PLANNING applications for the huge York Central project may need to be resubmitted and millions of pounds of funding for the scheme could be put at risk if plans to stop Leeman Road from being closed are successful.

York Central Partnership applied for permission to permanently close Leeman Road at the National Railway Museum as part of the development. But more than 1,400 residents objected to the road closure and last week a government inspector concluded a public inquiry into the plans.

He heard arguments from both sides - representatives of York Central Partnership and the National Railway Museum and from residents and Holgate councillors. The inspector will now make a recommendation to the Secretary of State for Transport, Grant Shapps MP, who will decide if plans to close the road can go ahead, or if they should be halted.

City of York Council officers admit that if plans to close Leeman Road are refused, it could mean that two large planning applications that have already been approved for the project would need to be reviewed - or even resubmitted.

The project has also been granted £77.1 million funding from the Government and £37.3 million from West Yorkshire Combined Authority (WYCA) - and both sums may need to be reviewed if the stopping up order is rejected.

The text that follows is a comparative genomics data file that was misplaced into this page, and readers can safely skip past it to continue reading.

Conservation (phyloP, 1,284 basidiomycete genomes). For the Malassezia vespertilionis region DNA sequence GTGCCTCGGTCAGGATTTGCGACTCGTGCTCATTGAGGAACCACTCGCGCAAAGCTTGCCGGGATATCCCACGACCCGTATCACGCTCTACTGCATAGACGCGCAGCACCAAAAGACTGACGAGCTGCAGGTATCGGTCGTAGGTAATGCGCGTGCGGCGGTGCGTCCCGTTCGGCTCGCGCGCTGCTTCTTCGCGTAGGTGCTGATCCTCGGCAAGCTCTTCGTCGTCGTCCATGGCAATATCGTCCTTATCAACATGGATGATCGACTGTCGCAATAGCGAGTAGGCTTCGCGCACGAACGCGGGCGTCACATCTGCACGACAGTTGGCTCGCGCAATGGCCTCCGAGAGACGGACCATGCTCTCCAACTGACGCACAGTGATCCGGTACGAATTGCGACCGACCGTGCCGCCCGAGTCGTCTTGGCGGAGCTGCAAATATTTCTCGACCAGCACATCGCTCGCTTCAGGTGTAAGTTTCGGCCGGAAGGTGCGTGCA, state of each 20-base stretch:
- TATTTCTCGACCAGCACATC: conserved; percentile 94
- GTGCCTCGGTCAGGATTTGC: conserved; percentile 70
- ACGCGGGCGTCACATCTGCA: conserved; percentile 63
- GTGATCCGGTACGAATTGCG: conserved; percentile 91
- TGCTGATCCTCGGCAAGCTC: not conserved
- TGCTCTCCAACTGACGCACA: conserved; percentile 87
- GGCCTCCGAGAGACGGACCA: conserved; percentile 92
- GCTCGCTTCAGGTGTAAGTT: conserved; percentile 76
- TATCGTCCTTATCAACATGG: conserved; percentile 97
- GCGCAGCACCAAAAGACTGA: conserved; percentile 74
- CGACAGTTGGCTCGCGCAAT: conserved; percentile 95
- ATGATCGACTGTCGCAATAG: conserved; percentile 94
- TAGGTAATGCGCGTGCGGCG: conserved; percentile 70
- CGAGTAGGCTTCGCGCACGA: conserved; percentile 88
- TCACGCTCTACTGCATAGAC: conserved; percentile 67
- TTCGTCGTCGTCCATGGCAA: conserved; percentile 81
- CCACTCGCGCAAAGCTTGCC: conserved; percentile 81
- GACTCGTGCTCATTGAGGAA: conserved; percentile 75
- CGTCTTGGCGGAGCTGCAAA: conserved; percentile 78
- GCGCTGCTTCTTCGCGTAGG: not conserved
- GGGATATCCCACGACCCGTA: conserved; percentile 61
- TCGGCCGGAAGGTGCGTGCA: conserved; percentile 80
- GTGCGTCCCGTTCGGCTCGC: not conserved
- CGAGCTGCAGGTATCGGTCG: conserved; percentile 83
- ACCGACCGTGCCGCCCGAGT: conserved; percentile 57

Tracey Carter from the council told a meeting: “The conclusion from the planning consultants was that if the stopping up order was not granted, then that would require the reserved matters planning application for the infrastructure and the outline planning application to be reconsidered as to whether the changes that that would then require were so significant that it was a completely new application.

“Or whether it was for a section 77 consent [which allows significant changes to an application but not a brand new application].

“In either of those scenarios it would require the funders to confirm that their funding was still conditioned on either a revised outline or a reserved matters application.”

She added: “If the stopping up order is not granted and a different road design, alignment and timescale is required, it would need to go back to [WYCA’s] investment committee for sign off as well.”

Neil Ferris from the council added that York Central Partnership and the council had been following the process for the public inquiry and added: “We fully expect that stopping up order to be given.”

He said the risk has always been there and there are plans to review the project and funding if it is not granted.

The public inquiry started on April 27 and lasted for five days.

The council took a neutral stance at the inquiry, neither supporting nor objecting to the plan to stop up Leeman Road. Inspector Paul Singleton, who will write a report advising the Secretary of State on the decision, said he found the council's neutral stance "a little unusual", adding: "I do note that that’s the position the council has opted.”

Concluding the inquiry, Mr Singleton said he will prepare a report for the Secretary of State at the end of this month. A decision will then be made by the Transport Secretary.